photo by Neil

So hard to remember where and when things began but I will follow my father billy bonzini's lead. I was a couple of years old and a tow head wandering around a huge property filled with naked people smoking pot and singing folk songs. My father took the communal lifestyle seriously and eventually he helped my mother build her own A-frame just a few trees away from his house, which I just learned was built around a tent.I remember running around the land calling for Tommy, Iggy and Gabriel.

There was always great music coming from the Long House...my favorite song is still the one my dad wrote and performed on many occasions:"Sang it to the ladies in Georgia" - I cannot wait until the reunion so I can video tape him belting it out.

The creek...the salamanders (I was always trying to catch salamanders)...the pancake breakfasts...I celebrated the Land and all of the freedom it provided. I could do anything and there were no walls, no limits. There was a community that raised me and the small cadre of children. They let me sing Responsibility Icecream, which was a never-ending serenade to my stuffed gorilla "Cocaine" that Rain gave me. I Eventually I had to learn boundaries, but at that time I only knew freedom.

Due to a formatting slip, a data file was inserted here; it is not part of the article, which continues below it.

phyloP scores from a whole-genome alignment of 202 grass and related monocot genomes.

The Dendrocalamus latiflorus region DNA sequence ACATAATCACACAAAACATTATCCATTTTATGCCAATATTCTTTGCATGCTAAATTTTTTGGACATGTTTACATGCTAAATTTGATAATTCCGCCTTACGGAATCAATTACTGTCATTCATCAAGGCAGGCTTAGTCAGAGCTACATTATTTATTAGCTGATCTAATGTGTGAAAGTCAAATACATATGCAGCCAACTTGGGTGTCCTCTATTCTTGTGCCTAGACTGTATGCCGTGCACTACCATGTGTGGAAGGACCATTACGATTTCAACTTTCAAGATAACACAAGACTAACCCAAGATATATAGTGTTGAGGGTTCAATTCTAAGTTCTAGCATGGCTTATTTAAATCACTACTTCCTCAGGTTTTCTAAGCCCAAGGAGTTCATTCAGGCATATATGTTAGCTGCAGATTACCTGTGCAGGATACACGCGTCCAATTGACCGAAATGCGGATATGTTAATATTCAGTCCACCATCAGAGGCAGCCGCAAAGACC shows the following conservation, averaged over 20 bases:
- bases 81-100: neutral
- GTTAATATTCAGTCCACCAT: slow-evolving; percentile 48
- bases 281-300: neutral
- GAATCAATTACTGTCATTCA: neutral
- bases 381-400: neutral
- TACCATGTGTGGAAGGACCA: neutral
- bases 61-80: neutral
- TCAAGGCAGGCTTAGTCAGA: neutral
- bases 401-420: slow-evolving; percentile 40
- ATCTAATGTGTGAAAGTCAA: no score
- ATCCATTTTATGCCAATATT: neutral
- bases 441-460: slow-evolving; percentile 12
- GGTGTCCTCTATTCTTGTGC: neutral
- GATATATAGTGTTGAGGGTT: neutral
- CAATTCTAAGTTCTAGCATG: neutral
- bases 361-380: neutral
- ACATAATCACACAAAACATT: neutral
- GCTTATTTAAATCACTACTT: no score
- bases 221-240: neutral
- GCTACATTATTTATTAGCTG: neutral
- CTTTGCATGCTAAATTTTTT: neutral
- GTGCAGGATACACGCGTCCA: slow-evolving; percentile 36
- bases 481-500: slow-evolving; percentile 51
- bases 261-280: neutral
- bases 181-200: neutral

The saddest day of my life even now is the day Sierra drowned. She was such a bright light and it is hard to believe that she was only two. I really loved her and am brought to tears even now remembering. I was seven. By then my dad lived at Struggle and I was back in LA. I loved visiting. George and Kathy, Tommy and Cody were there (Lily came later).

Tommy and I would do laps in Joan Baez' stone bathtub...Jenny and Rita would join us. The first time I revisited Struggle Mountain I was shocked to discover the pool that I remembered was merely a jacuzzi-sized circular bathtub.


photos by Neil

Zem has a website at www.ecofabulous.com

nice article on Zem today : www.spacesmag.com/ba/index.php?src=news&srctype=detail&category=Department&refno=64